Targeted Upregulation of FMRP Expression as an Approach to the Treatment of Fragile X Syndrome
Annual rept. 1 Aug 2014-31 Jul 2015
CALIFORNIA UNIV DAVIS
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Fragile X syndrome FXS is the most common heritable form of intellectual disability, the most common single-gene form of autism, anda relatively common cause of epilepsy. The syndrome is caused by partial or complete silencing of the fragile X FMR1 gene when a CGG-repeat element in the gene expands to more than 200 repeats, leading in turn to loss of the FMR1 protein FMRP. The protein is important for brain development, and its loss is accompanied by both intellectual and behavioral disability. Accordingly, the central objective of the proposed research is identification of therapeutic agents that stimulate production of FMRP from residual FMR1 messenger mRNA in neurons, thereby reversing the effects of decreased gene activity. Our approach is twofold i to block repressive interactions between microRNAs and the 3 non-coding portion of the FMR1 message, thereby leading to increased protein levels ii to screen a large library 20,000 compounds of small molecules, each having the potential for crossing the blood-brain-barrier, for those with the ability to increase FMRP levels. Increasing the expression of FMRP holds the potential to correct ALL of the clinical domains of fragile X syndrome, including epilepsy-like activity observed for both those with FXS and carriers of smaller CGG-repeat expansions. Finally, posttraumatic stress disorder PTSD has been described in fragile X syndrome and in premutation carriers. Thus, the proposed studies may lead to treatments that reduce the PTSD risk as well, an issue of importance for the military personnel. Since the prevalence of fragile X syndrome is approximately 1 in 3,000 to 4,000 in the general population, nearly two-thousand children of service personnel are likely to have fragile X syndrome, with a much larger number 7,500 of active military personnel being carriers of an expanded premutation form of the FMR1 gene.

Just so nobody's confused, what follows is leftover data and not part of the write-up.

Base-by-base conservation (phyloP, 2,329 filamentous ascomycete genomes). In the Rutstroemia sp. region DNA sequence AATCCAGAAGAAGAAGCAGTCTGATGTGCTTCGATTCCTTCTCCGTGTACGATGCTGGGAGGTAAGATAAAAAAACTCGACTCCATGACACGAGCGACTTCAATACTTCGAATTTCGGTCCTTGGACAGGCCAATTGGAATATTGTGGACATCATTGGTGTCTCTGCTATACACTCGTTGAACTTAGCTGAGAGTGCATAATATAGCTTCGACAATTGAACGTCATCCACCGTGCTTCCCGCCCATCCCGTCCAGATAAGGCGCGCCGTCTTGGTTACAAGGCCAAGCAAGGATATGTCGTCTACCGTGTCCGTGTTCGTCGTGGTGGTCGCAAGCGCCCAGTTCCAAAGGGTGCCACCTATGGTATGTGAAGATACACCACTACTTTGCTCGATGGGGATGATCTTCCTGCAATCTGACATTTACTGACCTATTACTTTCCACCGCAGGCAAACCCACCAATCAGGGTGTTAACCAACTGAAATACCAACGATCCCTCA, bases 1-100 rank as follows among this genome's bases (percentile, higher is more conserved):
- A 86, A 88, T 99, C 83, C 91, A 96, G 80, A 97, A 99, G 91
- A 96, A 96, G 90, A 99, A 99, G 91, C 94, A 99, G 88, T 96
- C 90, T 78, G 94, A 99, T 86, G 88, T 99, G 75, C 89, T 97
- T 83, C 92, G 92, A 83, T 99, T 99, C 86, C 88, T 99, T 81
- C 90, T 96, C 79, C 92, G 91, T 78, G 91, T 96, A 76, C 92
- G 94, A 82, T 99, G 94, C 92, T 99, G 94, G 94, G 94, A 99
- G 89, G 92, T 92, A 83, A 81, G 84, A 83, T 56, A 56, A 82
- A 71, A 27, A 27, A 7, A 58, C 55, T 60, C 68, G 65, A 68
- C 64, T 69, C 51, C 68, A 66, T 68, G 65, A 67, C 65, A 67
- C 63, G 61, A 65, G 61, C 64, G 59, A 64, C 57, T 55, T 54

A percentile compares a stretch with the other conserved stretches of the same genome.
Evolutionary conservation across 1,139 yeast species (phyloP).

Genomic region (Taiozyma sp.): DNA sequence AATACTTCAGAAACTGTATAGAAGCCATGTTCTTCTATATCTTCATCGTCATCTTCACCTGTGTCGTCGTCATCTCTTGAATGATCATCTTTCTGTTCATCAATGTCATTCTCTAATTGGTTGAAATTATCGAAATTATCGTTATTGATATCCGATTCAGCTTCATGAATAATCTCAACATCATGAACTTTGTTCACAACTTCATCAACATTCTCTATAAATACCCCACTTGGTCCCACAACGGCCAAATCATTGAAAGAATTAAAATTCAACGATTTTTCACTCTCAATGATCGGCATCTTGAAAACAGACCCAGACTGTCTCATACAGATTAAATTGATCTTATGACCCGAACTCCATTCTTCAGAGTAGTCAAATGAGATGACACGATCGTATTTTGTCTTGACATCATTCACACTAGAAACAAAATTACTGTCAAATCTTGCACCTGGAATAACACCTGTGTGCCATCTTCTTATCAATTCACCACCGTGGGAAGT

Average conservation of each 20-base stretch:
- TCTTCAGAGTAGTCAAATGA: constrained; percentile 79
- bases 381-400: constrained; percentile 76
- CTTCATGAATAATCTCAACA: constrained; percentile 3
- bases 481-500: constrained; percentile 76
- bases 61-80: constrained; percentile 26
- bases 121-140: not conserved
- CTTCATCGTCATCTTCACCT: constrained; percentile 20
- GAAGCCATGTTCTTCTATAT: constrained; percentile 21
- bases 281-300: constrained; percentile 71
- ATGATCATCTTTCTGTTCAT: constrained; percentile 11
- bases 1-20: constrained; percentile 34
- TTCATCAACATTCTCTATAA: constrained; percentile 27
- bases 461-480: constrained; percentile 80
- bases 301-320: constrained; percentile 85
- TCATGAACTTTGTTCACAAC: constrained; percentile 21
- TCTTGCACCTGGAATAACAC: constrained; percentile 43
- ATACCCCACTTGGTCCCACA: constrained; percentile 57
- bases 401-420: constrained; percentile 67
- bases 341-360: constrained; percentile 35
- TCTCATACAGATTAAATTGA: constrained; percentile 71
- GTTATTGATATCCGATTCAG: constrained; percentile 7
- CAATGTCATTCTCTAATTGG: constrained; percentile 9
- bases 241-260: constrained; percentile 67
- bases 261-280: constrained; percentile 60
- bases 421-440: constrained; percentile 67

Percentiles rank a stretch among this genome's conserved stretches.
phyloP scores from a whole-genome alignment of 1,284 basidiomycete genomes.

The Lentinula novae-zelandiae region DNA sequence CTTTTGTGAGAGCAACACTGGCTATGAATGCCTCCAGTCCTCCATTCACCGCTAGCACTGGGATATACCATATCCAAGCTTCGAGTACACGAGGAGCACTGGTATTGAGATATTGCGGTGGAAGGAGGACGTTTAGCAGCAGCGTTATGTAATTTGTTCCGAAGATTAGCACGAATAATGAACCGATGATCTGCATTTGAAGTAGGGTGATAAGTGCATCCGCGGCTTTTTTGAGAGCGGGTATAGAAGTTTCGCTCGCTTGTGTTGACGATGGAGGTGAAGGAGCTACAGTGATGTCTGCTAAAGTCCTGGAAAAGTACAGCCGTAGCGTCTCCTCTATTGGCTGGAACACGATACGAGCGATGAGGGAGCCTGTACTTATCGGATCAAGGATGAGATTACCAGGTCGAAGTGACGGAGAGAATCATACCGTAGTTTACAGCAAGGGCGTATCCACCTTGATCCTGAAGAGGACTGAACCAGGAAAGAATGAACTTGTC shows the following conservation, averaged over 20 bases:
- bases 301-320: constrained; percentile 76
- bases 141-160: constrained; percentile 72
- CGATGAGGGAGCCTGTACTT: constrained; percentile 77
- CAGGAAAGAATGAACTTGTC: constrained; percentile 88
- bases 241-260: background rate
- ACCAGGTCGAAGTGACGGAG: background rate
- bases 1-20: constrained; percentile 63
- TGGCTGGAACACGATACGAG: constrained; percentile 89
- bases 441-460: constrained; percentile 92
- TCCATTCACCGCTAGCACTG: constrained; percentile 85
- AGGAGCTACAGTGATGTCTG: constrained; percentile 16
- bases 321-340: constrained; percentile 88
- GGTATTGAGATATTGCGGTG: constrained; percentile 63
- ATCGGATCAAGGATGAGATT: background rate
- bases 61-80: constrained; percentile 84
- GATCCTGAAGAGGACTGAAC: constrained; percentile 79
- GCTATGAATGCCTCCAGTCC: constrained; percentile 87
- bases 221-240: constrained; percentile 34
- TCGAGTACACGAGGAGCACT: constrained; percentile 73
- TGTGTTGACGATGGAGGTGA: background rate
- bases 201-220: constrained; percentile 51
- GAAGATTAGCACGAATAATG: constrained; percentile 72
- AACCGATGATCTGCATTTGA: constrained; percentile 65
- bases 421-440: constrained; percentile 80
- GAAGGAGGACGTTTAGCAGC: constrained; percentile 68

- Genetic Engineering and Molecular Biology
- Medicine and Medical Research